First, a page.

One in eight people in the UK go hungry every day. Let that statistic sit with you for a while. If it helps, it’s around three-quarters of a million people, roughly equivalent to everyone in Leeds. The statistic appeared in a Guardian article earlier today, which talks about FareShare, a charity which redistributes food that would otherwise have gone to waste; 17,000 tonnes of it (or, say, 85 blue whales worth). The article talks about various responses to this hunger crisis, all of which are positive, but it doesn’t touch on the deeper issue: that 12.5 of people in one of the world’s richest countries are going hungry. This is on the heels of a report saying that children are filling their pockets with food from their school canteens, with a head teacher describing them as having “grey skin, poor teeth, poor hair.”
What’s going on?
This isn’t a new thing. Way back in ancient Israel, the prophet Isaiah tore into religious supplicants who made a show of fasting but who ignored the plight of the poor. And for all that charities and foodbanks and churches are springing up to respond to this crisis, the fact is that this doesn’t happen overnight, and if we need an infrastructure to deal with the best part of a million people going hungry, something, somewhere has gone horribly wrong.
A couple of weeks ago, Bishop Michael Curry stood in front of Britain’s great and good and powerful, and said “When love is the way, then no child will go to bed hungry in this world ever again. When love is the way, we will let justice roll down like a mighty stream and righteousness like an ever-flowing brook. When love is the way, poverty will become history.” People seemed to respond well to his words, but at the same time there were plenty of smirks, plenty of eye rolls, plenty of complaints that 14 minutes was too long to talk about love. People aren’t used to being taken to church during a royal wedding.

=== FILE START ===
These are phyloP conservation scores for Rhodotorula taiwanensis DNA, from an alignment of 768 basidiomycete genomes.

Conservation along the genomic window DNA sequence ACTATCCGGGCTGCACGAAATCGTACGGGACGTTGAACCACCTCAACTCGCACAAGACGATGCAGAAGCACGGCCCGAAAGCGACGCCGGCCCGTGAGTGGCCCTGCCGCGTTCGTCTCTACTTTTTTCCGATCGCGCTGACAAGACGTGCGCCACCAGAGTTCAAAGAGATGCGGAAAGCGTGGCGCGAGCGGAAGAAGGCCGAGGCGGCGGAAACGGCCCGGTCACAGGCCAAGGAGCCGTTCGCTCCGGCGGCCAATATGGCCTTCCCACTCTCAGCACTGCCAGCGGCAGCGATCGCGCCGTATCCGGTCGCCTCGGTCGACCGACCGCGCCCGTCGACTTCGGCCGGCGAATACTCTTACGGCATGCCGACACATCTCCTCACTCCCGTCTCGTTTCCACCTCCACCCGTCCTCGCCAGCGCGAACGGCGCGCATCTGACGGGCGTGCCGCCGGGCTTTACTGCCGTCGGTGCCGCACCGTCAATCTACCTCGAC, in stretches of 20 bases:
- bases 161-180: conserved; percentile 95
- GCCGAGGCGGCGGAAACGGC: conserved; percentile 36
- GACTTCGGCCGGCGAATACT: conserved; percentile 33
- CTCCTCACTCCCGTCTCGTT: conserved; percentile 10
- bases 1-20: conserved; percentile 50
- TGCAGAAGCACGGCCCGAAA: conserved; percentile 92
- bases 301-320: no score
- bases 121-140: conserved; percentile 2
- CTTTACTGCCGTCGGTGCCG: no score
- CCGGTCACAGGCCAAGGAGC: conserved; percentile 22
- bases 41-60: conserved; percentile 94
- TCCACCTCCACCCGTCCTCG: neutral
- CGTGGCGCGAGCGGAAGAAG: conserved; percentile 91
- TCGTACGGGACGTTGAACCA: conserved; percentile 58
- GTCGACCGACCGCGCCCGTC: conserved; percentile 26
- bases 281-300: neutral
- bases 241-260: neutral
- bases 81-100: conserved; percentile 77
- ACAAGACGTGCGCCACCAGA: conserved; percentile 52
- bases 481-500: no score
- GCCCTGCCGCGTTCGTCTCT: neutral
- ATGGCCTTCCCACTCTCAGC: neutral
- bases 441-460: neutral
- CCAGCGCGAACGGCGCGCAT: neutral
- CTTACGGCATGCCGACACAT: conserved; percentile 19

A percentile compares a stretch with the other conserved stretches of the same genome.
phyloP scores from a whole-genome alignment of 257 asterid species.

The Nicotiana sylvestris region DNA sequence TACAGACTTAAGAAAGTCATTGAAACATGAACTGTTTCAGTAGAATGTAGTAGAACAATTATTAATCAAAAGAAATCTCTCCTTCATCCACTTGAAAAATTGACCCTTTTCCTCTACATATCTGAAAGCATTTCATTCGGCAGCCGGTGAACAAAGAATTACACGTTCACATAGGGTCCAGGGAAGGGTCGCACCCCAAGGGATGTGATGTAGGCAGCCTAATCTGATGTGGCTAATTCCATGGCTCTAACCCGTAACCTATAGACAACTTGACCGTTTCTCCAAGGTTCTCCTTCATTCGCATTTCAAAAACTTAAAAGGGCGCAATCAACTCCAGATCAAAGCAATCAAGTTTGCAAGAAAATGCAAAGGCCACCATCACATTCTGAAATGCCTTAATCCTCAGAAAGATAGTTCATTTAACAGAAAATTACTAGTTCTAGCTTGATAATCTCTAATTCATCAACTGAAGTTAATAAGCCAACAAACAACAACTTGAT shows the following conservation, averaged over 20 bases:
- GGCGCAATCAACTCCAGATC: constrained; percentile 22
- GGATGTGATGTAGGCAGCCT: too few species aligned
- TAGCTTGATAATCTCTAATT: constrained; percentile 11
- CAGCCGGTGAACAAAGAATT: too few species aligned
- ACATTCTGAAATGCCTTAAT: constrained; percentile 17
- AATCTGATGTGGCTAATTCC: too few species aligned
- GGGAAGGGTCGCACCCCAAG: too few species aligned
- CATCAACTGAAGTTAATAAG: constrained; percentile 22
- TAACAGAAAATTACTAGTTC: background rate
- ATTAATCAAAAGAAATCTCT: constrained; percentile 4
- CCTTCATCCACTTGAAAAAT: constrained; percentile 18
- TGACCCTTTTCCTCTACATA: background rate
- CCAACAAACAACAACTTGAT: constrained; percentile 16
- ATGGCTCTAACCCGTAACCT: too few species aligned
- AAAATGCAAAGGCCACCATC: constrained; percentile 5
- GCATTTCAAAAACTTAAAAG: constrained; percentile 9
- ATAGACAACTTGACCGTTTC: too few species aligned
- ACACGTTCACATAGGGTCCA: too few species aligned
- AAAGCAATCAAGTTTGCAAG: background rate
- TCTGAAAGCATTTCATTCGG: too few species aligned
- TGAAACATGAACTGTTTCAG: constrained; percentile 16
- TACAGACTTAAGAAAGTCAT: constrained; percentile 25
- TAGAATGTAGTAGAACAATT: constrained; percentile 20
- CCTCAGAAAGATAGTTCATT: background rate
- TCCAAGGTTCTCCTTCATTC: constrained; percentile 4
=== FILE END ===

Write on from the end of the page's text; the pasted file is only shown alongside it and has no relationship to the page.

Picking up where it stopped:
But hey, Bishop Curry was nice about it. Isaiah would have been brutal:
“Is not this the kind of fasting I have chosen:
to loose the chains of injustice
and untie the cords of the yoke,
to set the oppressed free
and break every yoke?
7 Is it not to share your food with the hungry
and to provide the poor wanderer with shelter—
when you see the naked, to clothe them,
and not to turn away from your own flesh and blood?”
I’d say the church has a choice, but it’s only the same choice that we’ve always had. And this isn’t simply about collecting for charity and foodbanks, although if your church isn’t it should be. No, it’s about staying silent and complicit, or about asking the question that got Martin Luther King labelled a Communist – why are people going hungry? Because statistically speaking, this affects people in your congregation; they may be open about it, but they may be hiding it out of shame and despair. And we need to care for those going hungry within and without our walls, but we also need to challenge and convict a society that’s happily letting this happen, that allowed horrors like Grenfell Tower because of cost cutting and neglect. Spreadsheets are still spiritual. And Isaiah’s words still ring.